Physically-Based Lighting
for 3D Generative Models of Cars

Computer Graphics Forum
(Proceedings of the Eurographics Conference 2024)

Nicolás Violante1,2      Alban Gauthier1,2      Stavros Diolatzis3      Thomas Leimkühler4      George Drettakis1,2
1Inria      2Université Côte d'Azur      3Intel      4MPI Informatik
1 2 3 4


Recent work has demonstrated that Generative Adversarial Networks (GANs) can be trained to generate 3D content from 2D image collections, by synthesizing features for neural radiance field rendering. However, most such solutions generate radiance, with lighting entangled with materials. This results in unrealistic appearance, since lighting cannot be changed and view-dependent effects such as reflections do not move correctly with the viewpoint. In addition, many methods have difficulty for full, 360◦ rotations, since they are often designed for mainly front-facing scenes such as faces

We introduce a new 3D GAN framework that addresses these shortcomings, allowing multi-view coherent 360◦ viewing and at the same time relighting for objects with shiny reflections, which we exemplify using a car dataset. The success of our solution stems from three main contributions. First, we estimate initial camera poses for a dataset of car images, and then learn to refine the distribution of camera parameters while training the GAN. Second, we propose an efficient Image-Based Lighting model, that we use in a 3D GAN to generate disentangled reflectance, as opposed to the radiance synthesized in most previous work. The material is used for physically-based rendering with a dataset of environment maps. Third, we improve the 3D GAN architecture compared to previous work and design a careful training strategy that allows effective disentanglement. Our model is the first that generatea variety of 3D cars that are multi-view consistent and that can be relit interactively with any environment map


Image 1

Our method is divided into two main steps. First, we sample a random vector \(\mathbf{z}_\textrm{obj}\in \mathbb{R}^{512}\) and generate a volumetric representation of triplane features. During training, we also sample a camera from the estimated poses of the training data, and apply our camera adjustment with latent \(\mathbf{z}_\textrm{cam}\in \mathbb{R}^{512}\). At inference, the camera is set by the user and the adjustment is not applied. To render from a specific camera viewpoint, we cast a ray for each pixel and sample positions along the ray to compute their corresponding triplane features, which are decoded into base color and density using a lightweight decoder MLP. The base color and density are volume-rendered. We also compute the surface normals by backpropagating the density through the decoder w.r.t to the position of the sample. Second, we sample an environment map from our dataset and shade our car representation using the efficient physically-based approximation of a microfacet BRDF. We render the images at \(128\times 128\) for efficiency (and memory constraints during training) and then apply a super-resolution network to reach \(256\times 256\). Green denotes trainable neural networks and blue fixed functions.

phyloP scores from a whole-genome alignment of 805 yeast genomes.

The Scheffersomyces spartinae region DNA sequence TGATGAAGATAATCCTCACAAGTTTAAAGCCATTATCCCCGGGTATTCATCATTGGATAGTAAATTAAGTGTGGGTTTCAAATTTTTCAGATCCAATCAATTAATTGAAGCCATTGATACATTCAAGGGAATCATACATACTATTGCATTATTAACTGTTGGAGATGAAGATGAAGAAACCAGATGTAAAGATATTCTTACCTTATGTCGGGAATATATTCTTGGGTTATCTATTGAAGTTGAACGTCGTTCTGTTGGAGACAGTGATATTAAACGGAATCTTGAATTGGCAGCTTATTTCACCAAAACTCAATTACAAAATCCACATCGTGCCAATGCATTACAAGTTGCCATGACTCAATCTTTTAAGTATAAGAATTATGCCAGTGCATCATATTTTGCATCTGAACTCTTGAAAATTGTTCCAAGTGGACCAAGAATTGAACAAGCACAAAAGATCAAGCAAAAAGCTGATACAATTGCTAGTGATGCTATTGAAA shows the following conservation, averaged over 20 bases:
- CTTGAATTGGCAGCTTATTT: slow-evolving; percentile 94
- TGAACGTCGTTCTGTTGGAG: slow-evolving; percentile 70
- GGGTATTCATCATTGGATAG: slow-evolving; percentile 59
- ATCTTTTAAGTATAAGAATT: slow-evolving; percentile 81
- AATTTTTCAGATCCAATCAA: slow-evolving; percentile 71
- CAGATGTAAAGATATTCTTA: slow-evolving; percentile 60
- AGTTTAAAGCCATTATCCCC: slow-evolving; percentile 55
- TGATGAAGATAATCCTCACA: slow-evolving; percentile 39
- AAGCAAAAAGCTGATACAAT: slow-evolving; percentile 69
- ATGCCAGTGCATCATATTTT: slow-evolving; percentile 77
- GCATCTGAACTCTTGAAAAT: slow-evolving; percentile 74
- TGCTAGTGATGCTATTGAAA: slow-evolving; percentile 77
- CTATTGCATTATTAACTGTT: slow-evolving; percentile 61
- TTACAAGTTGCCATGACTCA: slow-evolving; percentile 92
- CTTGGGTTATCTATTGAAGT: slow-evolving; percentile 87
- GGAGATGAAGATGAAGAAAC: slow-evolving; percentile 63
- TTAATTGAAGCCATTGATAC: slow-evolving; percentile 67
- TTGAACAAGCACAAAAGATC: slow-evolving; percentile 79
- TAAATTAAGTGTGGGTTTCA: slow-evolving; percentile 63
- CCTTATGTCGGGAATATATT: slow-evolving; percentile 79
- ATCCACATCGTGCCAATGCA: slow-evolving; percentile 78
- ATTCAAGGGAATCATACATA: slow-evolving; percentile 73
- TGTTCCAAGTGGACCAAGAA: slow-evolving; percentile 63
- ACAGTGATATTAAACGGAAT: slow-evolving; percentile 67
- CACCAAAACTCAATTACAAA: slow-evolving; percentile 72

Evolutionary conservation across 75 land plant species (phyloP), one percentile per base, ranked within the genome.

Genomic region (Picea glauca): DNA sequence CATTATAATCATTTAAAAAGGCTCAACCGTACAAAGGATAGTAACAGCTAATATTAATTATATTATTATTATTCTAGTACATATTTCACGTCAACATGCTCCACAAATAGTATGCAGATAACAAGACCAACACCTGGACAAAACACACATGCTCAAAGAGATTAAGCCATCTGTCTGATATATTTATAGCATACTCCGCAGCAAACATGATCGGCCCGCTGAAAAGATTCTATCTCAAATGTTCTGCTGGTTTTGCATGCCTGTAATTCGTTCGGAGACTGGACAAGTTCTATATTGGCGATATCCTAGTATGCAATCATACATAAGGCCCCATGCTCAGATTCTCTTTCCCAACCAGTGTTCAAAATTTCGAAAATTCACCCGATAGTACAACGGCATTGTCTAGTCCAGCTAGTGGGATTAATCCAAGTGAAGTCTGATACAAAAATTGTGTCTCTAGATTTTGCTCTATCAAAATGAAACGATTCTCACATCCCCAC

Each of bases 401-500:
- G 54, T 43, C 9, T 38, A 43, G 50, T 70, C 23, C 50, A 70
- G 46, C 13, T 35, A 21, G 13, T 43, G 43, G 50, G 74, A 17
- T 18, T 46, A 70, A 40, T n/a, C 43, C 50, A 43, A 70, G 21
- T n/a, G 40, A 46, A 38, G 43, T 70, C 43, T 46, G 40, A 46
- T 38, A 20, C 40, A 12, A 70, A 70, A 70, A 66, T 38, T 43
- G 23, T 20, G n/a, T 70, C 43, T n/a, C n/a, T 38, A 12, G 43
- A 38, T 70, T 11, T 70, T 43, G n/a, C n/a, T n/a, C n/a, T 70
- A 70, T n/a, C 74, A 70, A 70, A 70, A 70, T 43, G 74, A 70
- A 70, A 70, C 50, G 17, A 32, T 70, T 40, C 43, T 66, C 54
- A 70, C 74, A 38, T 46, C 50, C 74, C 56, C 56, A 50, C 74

Image 1

Our method enables interactive physically-based rendering (PBR) with 3D GANs under arbitrary illumination conditions in the form of environment maps and unconstrained camera navigation, including 360◦ rotations. We achieve this with three main contributions: a method to estimate poses of a dataset of car images, a generative pipeline for PBR, and an improved generative network architecture and training solution. We only require a dataset of images of the desired object class (cars in our case) and a dataset of environment maps for training. Our method learns a disentangled representation of shading, enabling relighting with high-frequency reflections on shiny car bodies.


      author       = {Violante, Nicolás and Gauthier, Alban, and Diolatzis, Stavros and Leimkühler, Thomas and Drettakis, George},
      title        = {Physically-Based Lighting for 3D Generative Models of Cars},
      journal      = {Computer Graphics Forum (Proceedings of the Eurographics Conference)},
      number       = {2},
      volume       = {43},
      month        = {April},
      year         = {2024},
      url          = {}

Acknowledgments and Funding

This research was funded by the ERC Advanced grant FUNGRAPH No 788065. The authors are grateful to Adobe for generous donations, NVIDIA for a hardware donation, the OPAL infrastructure from Université Côte d'Azur and for the HPC/AI resources from GENCI-IDRIS (Grants 2022-AD011013898 and AD011013898R1). We thank A. Tewari and A. Bousseau for insightful comments on a draft.